Private equity and venture capital both have the goal to purchase stakes in private companies. However, they tend to focus on distinctly different types of enterprises, and at a different stage of development.
Private equity investors and venture capitalists also differ in the amounts of money they invest, the degree of control they require, and the percentage of ownership they expect in exchange for the invested capital.
Private equity deals entail purchasing shares of a business entity that is not listed or traded on a stock exchange. It could also be a buyout — a previously public firm that is delisted as it is acquired by an investment entity or a wealthy individual.
The ultimate goal of private equity investments is to acquire a controlling interest, run the company and sell it — all of which require significant amounts of capital.
Venture capital is a form of private equity investment that is used to provide funding to early stage companies with high growth potential. A typical venture capital deal provides funding to a company that is innovative or disruptive, seeking outsized returns and potentially an exit at a later stage of the company’s development.
Venture capital funds normally invest in a basket of companies, as there is a high probability that some of them may not provide any return at all. The ones that will succeed, however, are likely to provide outsized returns that will more than offset the losses. Needless to say, the higher the number of successful companies in a venture capital fund’s basket, the higher the overall returns.
Private equity investors tend to favor established companies, with proven track records and business models. In some cases, they may also buy into firms with solid fundamentals that are struggling for one reason or another. Often, these are firms that have hit a ceiling and stalled for whatever reason or need capital to access new markets for further growth. Some late stage venture capital deals can resemble a more traditional private equity investment, with firms attempting to use the additional capital to consolidate before attempting an Initial Public Offering.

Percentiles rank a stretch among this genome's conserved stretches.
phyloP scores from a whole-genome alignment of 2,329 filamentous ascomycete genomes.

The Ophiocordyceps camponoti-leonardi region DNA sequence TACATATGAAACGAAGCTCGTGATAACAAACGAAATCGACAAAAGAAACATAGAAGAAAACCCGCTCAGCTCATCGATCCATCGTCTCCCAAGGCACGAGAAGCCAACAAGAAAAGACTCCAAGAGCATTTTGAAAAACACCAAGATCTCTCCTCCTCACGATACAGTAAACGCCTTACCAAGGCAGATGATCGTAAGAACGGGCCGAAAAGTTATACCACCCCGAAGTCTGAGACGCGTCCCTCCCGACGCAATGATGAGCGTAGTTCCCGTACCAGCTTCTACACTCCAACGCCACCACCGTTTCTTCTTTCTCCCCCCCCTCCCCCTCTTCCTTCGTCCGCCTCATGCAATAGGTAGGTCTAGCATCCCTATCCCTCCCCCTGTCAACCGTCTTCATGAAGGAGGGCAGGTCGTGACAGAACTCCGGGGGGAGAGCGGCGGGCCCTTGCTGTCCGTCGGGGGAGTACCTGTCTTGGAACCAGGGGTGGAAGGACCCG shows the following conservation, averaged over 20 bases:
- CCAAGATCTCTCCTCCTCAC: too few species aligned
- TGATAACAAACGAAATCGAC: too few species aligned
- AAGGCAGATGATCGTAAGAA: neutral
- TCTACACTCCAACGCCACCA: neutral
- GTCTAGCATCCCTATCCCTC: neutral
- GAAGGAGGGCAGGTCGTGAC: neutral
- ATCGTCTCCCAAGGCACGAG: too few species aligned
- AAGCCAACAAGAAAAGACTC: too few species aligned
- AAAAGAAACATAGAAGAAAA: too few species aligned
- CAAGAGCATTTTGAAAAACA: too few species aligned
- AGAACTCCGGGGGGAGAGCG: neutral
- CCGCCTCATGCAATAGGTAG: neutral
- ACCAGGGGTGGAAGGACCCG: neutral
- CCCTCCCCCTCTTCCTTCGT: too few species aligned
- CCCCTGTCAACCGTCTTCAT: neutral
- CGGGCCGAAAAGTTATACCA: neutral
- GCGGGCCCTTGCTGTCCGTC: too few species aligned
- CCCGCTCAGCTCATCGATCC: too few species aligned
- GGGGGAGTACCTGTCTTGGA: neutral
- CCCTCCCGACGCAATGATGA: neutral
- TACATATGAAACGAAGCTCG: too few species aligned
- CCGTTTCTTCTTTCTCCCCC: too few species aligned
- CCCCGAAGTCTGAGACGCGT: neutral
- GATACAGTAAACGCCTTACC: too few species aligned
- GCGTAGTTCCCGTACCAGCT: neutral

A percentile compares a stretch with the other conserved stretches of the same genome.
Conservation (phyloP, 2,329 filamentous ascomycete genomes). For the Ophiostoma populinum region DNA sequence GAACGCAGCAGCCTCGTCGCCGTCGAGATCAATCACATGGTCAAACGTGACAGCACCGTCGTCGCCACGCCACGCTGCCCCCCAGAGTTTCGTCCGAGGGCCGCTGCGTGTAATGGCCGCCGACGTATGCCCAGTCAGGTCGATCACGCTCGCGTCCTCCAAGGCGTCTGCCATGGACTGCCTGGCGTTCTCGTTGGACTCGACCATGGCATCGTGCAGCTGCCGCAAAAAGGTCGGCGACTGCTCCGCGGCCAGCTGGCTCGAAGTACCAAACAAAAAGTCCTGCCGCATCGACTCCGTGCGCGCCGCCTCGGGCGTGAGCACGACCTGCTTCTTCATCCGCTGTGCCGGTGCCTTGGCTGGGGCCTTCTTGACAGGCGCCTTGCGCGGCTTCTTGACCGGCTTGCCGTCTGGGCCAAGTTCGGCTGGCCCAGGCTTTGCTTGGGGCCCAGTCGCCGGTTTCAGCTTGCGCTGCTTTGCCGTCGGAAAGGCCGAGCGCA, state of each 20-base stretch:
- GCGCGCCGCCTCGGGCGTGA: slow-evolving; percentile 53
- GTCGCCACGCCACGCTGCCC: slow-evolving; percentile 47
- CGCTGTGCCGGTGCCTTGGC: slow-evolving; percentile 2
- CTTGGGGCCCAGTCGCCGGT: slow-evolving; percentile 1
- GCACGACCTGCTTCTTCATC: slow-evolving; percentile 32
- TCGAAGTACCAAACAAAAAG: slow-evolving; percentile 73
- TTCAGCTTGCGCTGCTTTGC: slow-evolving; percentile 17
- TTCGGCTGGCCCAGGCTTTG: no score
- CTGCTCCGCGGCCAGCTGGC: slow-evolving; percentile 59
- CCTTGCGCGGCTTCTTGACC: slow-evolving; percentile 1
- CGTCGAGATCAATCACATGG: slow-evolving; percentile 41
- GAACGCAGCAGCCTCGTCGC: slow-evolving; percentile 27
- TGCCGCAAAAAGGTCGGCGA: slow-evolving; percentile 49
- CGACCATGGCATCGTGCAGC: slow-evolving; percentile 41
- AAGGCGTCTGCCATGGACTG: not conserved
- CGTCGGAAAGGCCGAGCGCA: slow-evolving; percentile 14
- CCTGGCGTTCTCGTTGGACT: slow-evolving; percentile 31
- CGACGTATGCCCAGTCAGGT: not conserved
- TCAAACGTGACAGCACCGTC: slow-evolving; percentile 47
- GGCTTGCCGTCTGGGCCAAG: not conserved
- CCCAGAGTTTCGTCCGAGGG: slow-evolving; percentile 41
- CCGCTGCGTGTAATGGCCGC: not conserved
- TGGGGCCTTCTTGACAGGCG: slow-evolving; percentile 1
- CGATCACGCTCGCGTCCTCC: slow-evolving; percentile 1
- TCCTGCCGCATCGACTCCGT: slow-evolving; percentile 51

A private equity investment house will buy a stake in the company, providing a fresh infusion of capital — sometimes in exchange for a controlling interest in the company. Private equity firms also tend to take a hands-on approach in managing the companies they take over. Their goal is to achieve more efficiency in the way the company conducts its business, to minimize its use of capital, maximize its cash flow and expand its profitability.
The minimum private equity investment is typically around $100M and can be structured as a combination of debt and equity. Private equity tends to be cash intensive because a lot of money is required to gain control of a company and keep it running until it can be sold at a profit.
Venture capital firms are focused on the search for the “next big thing.” Companies they consider can either be in the startup phase, or already up and running, but in need of scaling up.
Where private equity deals typically involve a controlling stake, venture capital funds tend to buy smaller, non-controlling interests, at least at early stages. Further down the road, as more investors are involved in future rounds of funding, the actual founder may end up losing control.
Venture capital deals are less concentrated – as we mentioned above – as funds tend to make multiple investments of which only a limited number of them are likely to be successful, potentially providing enough returns to offset losing bets. Overall returns are typically a function of a manager’s skills, which makes it all the more important to allocate money to venture capital funds with deep industry and a proven track record.
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